January 10, 2017

"On his blog, Mayor Paul Soglin takes on the UW's conservative blogger Ann Althouse for disparaging the city's proposed public market, mocking it as a liberal creation."

"Soglin extols the benefits the public market will begin to deliver and admonishes Althouse to stop portraying everything in Madison as crafted by liberals and reeking of socialism when, in fact, the plans are crafted by liberals reeking in capitalism."

I'm seeing that this morning in the local paper, The Capital Times, with no reporter's name attached to it. It's an embarrassing misreading of my post, but I don't know whether the misreading is by the Cap Times or the Mayor.

Here's the post of mine from a few days ago. It quotes a fundraising consultant who says she discovered that "people got more and more interested in the project" when she told them it was "about inclusiveness, and having a place for a variety of cultures and ethnicities to come together." My mockery was limited to expressing skepticism about whether people really were interested or merely "conscious of the need to look interested... when someone comes at you with talk of 'inclusiveness' and the 'com[ing] together' of 'cultures and ethnicities.'"

Beyond that, I confessed that "I've never been able to understand" the idea of the public market. That's not mocking the market, just admitting I don't get it. And I really don't get the idea that it's a tool for achieving "racial equity and social justice." I didn't say a word about capitalism and socialism. I'm just doing racial critique and suspicious that people are using racial propaganda to grease some project they want.

So let's take a look at Mayor Soglin's blog:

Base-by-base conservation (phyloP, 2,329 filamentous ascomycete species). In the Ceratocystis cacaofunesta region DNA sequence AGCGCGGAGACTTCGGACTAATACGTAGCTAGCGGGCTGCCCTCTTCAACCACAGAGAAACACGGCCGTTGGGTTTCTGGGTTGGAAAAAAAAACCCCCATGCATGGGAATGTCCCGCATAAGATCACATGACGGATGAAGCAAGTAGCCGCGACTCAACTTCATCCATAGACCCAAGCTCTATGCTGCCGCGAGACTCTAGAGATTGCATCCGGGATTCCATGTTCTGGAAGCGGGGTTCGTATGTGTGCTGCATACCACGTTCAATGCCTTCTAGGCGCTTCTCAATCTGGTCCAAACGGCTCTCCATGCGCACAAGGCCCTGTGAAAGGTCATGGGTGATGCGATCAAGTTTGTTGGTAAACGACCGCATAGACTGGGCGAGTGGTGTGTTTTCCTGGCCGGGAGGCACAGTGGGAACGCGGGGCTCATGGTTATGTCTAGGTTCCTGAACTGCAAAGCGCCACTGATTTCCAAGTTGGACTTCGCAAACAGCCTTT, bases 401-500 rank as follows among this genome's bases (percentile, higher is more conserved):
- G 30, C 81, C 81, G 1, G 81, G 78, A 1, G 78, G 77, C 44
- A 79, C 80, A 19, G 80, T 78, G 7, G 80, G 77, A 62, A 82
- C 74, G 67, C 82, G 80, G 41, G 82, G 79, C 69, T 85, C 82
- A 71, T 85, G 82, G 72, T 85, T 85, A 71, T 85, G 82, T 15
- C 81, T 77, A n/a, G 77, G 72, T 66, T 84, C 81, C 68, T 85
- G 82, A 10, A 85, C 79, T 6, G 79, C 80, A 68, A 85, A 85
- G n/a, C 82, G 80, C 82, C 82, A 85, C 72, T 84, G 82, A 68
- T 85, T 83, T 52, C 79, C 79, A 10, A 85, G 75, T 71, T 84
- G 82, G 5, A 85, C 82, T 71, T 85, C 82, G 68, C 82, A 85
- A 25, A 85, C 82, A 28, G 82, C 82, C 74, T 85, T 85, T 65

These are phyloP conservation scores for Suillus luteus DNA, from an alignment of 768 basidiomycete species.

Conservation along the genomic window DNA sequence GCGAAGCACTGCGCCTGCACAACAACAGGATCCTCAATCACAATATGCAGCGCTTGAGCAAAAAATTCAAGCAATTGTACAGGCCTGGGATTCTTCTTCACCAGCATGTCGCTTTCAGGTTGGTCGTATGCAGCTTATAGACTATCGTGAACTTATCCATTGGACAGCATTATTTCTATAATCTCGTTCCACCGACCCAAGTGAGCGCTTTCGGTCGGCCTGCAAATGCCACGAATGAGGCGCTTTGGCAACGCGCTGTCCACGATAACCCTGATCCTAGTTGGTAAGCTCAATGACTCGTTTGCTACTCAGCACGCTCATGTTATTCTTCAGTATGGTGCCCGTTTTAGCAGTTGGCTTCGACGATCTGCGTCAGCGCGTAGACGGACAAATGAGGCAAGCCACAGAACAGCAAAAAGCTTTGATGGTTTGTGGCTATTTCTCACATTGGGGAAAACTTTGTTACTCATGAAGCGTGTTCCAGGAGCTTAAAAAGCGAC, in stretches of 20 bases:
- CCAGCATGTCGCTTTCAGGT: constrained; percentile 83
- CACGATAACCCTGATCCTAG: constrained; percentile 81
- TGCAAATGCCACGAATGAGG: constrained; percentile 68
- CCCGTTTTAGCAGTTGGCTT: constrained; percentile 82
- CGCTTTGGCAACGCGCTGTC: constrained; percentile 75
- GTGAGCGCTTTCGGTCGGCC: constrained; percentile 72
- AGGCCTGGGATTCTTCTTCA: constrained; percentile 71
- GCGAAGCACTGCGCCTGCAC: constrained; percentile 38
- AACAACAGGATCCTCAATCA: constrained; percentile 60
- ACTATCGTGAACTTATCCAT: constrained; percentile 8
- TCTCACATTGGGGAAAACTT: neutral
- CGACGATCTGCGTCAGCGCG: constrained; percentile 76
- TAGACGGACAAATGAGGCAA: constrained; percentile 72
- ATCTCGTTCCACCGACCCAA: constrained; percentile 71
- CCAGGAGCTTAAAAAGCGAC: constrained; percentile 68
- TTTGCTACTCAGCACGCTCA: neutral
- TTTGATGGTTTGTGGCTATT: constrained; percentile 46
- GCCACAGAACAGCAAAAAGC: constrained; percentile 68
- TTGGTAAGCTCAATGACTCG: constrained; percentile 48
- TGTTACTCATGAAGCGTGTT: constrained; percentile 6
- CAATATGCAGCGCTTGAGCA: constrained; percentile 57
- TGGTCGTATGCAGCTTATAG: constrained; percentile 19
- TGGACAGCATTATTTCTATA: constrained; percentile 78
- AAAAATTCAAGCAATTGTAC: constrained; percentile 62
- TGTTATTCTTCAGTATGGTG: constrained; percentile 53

This weekend Ann Althouse mocked — she is good at that — the Madison Public Market....
What did she do? She used mockery...



Soglin says:
There is good reason why the analysis of the Public Market includes a focus on diversity, inclusiveness, and equity.
The bullet-point list that follows gives a visual impression of an argument, but I can't find it. The recent recession "was bad, and is still challenging, for low income families and individuals," these people need "entry-level jobs," entrepreneurship in food business can provide entry level jobs, and "low-income people of all colors and races" can engage in entrepreneurship. What is the argument? We're going to move toward racial equity with some new food service jobs and new potential to start a food-service business?

Speaking of entrepreneurship, you're not doing very well as an idea entrepreneur, Mayor Soglin. I said I didn't understand the idea. I'm open to listening to an argument, but you are not making it. You're just dropping a disjointed list out there as if the points add up. It's a tad underpants-gnomish.

Soglin proceeds to offer information about markets in other cities. The one in Seattle, he tells us, "is expensive and losing its charm as it is now a major tourist destination." Was it sold as helping the poor and minorities?

The one in Philadelphia is said to be good but related to the railway. Here, Soglin reminds us that — because of Scott Walker — we didn't get a train. So no train-related market for us. What that had to do with helping the poor and minorities, I don't know.

Next, Soglin refers to 3 markets in Minneapolis and York, Pennsylvania. The one in York supports vendors who are "almost all white, reflecting the population of the community." Wouldn't that support the prediction that a public market in 78.9% -white Madison would serve the interests of white people? What is the argument for the market as a racial-progress tool?

I don't think Soglin addresses my questions seriously at all. He dings me for mockery, but my mockery is much more serious than his haphazard dumping of factoids with no substance linking them up into a reasonable argument.

Really, he fails to see that I went easy on him by keeping things light with questions, confessions of inability to understand, and invitations to engage. He did not engage.

And check out his last paragraph:
If Althouse can look beyond her own exclusive world, one reeking in privilege, perhaps she will escape the shackles of her rigid assumption that everything in Madison is crafted by liberals, reeking in socialism. At times these plans are crafted by liberals reeking in capitalism.